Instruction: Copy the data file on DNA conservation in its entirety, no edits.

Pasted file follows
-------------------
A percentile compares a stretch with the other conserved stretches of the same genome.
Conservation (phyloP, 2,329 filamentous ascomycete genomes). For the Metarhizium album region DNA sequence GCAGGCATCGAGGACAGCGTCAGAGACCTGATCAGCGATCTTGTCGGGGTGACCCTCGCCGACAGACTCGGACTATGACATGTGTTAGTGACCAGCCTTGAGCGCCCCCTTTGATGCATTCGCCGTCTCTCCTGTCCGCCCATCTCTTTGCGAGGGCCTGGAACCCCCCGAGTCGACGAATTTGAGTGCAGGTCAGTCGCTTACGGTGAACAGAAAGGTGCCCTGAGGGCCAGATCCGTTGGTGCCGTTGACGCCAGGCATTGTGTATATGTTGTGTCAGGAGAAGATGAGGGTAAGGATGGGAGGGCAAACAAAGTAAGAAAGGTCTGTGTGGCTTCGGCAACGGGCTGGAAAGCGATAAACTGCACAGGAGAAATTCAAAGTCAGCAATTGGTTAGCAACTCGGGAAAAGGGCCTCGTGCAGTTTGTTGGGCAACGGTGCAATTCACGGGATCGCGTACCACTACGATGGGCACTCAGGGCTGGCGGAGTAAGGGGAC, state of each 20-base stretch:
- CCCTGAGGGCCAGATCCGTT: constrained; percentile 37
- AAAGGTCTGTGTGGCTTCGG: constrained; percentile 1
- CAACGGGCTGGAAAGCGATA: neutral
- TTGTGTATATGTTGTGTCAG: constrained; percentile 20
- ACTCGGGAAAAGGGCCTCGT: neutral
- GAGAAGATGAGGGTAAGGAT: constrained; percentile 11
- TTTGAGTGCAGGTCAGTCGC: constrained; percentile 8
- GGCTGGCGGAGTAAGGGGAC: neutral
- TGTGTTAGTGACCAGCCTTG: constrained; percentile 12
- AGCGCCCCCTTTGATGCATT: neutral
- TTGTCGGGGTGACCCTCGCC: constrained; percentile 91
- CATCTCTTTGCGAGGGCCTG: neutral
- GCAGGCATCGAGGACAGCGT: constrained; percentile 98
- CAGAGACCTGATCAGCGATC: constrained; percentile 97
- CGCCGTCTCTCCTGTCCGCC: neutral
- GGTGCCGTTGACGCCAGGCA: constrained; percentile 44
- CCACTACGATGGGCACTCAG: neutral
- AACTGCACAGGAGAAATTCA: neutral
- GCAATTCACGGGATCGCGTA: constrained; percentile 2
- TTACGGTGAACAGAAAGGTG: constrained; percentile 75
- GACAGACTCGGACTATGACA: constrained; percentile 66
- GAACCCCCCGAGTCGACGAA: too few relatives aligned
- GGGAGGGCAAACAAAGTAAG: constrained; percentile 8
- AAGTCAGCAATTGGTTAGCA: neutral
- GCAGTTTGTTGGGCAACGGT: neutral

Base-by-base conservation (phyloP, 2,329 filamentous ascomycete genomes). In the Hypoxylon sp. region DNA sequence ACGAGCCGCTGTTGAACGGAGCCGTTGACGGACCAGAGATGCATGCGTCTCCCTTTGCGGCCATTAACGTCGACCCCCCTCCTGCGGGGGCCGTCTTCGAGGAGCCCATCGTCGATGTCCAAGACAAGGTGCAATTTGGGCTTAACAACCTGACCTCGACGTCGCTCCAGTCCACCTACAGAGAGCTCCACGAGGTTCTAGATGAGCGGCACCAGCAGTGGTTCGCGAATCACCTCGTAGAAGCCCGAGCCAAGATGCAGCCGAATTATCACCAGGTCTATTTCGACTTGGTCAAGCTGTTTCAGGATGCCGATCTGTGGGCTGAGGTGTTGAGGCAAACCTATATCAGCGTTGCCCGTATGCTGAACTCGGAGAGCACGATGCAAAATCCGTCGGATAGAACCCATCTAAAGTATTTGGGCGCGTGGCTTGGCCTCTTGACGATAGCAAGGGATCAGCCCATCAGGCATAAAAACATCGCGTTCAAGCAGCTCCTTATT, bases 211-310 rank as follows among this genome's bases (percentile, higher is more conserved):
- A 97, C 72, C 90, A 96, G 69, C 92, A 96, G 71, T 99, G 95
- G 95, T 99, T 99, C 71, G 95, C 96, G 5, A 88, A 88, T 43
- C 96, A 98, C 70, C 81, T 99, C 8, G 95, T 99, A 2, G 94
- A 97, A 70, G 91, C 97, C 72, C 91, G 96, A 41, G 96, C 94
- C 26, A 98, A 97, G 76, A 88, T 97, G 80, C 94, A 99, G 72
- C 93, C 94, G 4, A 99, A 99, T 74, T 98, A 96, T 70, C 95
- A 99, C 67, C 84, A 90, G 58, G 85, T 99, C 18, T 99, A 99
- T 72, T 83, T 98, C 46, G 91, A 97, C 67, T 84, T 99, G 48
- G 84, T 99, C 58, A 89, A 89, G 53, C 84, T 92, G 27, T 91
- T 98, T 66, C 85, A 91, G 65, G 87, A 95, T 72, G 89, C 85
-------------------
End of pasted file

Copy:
A percentile compares a stretch with the other conserved stretches of the same genome.
Conservation (phyloP, 2,329 filamentous ascomycete genomes). For the Metarhizium album region DNA sequence GCAGGCATCGAGGACAGCGTCAGAGACCTGATCAGCGATCTTGTCGGGGTGACCCTCGCCGACAGACTCGGACTATGACATGTGTTAGTGACCAGCCTTGAGCGCCCCCTTTGATGCATTCGCCGTCTCTCCTGTCCGCCCATCTCTTTGCGAGGGCCTGGAACCCCCCGAGTCGACGAATTTGAGTGCAGGTCAGTCGCTTACGGTGAACAGAAAGGTGCCCTGAGGGCCAGATCCGTTGGTGCCGTTGACGCCAGGCATTGTGTATATGTTGTGTCAGGAGAAGATGAGGGTAAGGATGGGAGGGCAAACAAAGTAAGAAAGGTCTGTGTGGCTTCGGCAACGGGCTGGAAAGCGATAAACTGCACAGGAGAAATTCAAAGTCAGCAATTGGTTAGCAACTCGGGAAAAGGGCCTCGTGCAGTTTGTTGGGCAACGGTGCAATTCACGGGATCGCGTACCACTACGATGGGCACTCAGGGCTGGCGGAGTAAGGGGAC, state of each 20-base stretch:
- CCCTGAGGGCCAGATCCGTT: constrained; percentile 37
- AAAGGTCTGTGTGGCTTCGG: constrained; percentile 1
- CAACGGGCTGGAAAGCGATA: neutral
- TTGTGTATATGTTGTGTCAG: constrained; percentile 20
- ACTCGGGAAAAGGGCCTCGT: neutral
- GAGAAGATGAGGGTAAGGAT: constrained; percentile 11
- TTTGAGTGCAGGTCAGTCGC: constrained; percentile 8
- GGCTGGCGGAGTAAGGGGAC: neutral
- TGTGTTAGTGACCAGCCTTG: constrained; percentile 12
- AGCGCCCCCTTTGATGCATT: neutral
- TTGTCGGGGTGACCCTCGCC: constrained; percentile 91
- CATCTCTTTGCGAGGGCCTG: neutral
- GCAGGCATCGAGGACAGCGT: constrained; percentile 98
- CAGAGACCTGATCAGCGATC: constrained; percentile 97
- CGCCGTCTCTCCTGTCCGCC: neutral
- GGTGCCGTTGACGCCAGGCA: constrained; percentile 44
- CCACTACGATGGGCACTCAG: neutral
- AACTGCACAGGAGAAATTCA: neutral
- GCAATTCACGGGATCGCGTA: constrained; percentile 2
- TTACGGTGAACAGAAAGGTG: constrained; percentile 75
- GACAGACTCGGACTATGACA: constrained; percentile 66
- GAACCCCCCGAGTCGACGAA: too few relatives aligned
- GGGAGGGCAAACAAAGTAAG: constrained; percentile 8
- AAGTCAGCAATTGGTTAGCA: neutral
- GCAGTTTGTTGGGCAACGGT: neutral

Base-by-base conservation (phyloP, 2,329 filamentous ascomycete genomes). In the Hypoxylon sp. region DNA sequence ACGAGCCGCTGTTGAACGGAGCCGTTGACGGACCAGAGATGCATGCGTCTCCCTTTGCGGCCATTAACGTCGACCCCCCTCCTGCGGGGGCCGTCTTCGAGGAGCCCATCGTCGATGTCCAAGACAAGGTGCAATTTGGGCTTAACAACCTGACCTCGACGTCGCTCCAGTCCACCTACAGAGAGCTCCACGAGGTTCTAGATGAGCGGCACCAGCAGTGGTTCGCGAATCACCTCGTAGAAGCCCGAGCCAAGATGCAGCCGAATTATCACCAGGTCTATTTCGACTTGGTCAAGCTGTTTCAGGATGCCGATCTGTGGGCTGAGGTGTTGAGGCAAACCTATATCAGCGTTGCCCGTATGCTGAACTCGGAGAGCACGATGCAAAATCCGTCGGATAGAACCCATCTAAAGTATTTGGGCGCGTGGCTTGGCCTCTTGACGATAGCAAGGGATCAGCCCATCAGGCATAAAAACATCGCGTTCAAGCAGCTCCTTATT, bases 211-310 rank as follows among this genome's bases (percentile, higher is more conserved):
- A 97, C 72, C 90, A 96, G 69, C 92, A 96, G 71, T 99, G 95
- G 95, T 99, T 99, C 71, G 95, C 96, G 5, A 88, A 88, T 43
- C 96, A 98, C 70, C 81, T 99, C 8, G 95, T 99, A 2, G 94
- A 97, A 70, G 91, C 97, C 72, C 91, G 96, A 41, G 96, C 94
- C 26, A 98, A 97, G 76, A 88, T 97, G 80, C 94, A 99, G 72
- C 93, C 94, G 4, A 99, A 99, T 74, T 98, A 96, T 70, C 95
- A 99, C 67, C 84, A 90, G 58, G 85, T 99, C 18, T 99, A 99
- T 72, T 83, T 98, C 46, G 91, A 97, C 67, T 84, T 99, G 48
- G 84, T 99, C 58, A 89, A 89, G 53, C 84, T 92, G 27, T 91
- T 98, T 66, C 85, A 91, G 65, G 87, A 95, T 72, G 89, C 85